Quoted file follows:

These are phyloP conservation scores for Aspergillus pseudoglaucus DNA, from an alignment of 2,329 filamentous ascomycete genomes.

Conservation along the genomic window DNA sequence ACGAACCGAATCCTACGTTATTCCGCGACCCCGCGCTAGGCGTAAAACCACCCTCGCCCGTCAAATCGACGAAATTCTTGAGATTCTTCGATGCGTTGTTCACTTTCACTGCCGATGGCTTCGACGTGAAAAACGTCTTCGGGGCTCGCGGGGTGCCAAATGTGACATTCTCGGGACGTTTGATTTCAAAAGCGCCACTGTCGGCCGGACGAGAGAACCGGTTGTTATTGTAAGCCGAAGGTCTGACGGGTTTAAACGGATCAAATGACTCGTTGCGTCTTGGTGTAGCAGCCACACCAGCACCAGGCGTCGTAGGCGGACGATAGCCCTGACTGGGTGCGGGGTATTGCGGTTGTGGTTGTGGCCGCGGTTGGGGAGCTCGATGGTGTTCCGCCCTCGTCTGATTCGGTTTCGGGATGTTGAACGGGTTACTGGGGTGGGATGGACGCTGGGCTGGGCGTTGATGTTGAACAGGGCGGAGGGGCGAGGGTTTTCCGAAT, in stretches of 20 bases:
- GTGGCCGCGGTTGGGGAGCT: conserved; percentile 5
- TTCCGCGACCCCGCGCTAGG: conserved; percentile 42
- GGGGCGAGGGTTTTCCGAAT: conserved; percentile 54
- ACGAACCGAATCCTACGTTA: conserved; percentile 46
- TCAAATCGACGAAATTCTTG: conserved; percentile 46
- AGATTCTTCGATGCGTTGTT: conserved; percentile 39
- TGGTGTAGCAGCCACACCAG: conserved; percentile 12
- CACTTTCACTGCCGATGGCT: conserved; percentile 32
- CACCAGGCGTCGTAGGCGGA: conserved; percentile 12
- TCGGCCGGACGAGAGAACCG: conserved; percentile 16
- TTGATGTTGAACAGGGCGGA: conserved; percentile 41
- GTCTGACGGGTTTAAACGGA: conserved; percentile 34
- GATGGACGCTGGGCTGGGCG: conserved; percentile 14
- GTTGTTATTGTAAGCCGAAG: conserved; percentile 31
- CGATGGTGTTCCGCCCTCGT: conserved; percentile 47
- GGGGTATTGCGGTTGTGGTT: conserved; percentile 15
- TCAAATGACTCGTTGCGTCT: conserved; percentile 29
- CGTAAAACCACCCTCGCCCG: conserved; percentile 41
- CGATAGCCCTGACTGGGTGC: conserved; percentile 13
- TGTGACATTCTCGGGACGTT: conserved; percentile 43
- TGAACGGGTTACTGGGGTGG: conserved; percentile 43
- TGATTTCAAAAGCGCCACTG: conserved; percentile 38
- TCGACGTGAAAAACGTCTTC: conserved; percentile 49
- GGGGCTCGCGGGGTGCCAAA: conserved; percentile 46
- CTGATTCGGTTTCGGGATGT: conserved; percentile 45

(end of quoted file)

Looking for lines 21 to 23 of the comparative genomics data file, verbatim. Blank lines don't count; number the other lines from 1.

- CGATAGCCCTGACTGGGTGC: conserved; percentile 13
- TGTGACATTCTCGGGACGTT: conserved; percentile 43
- TGAACGGGTTACTGGGGTGG: conserved; percentile 43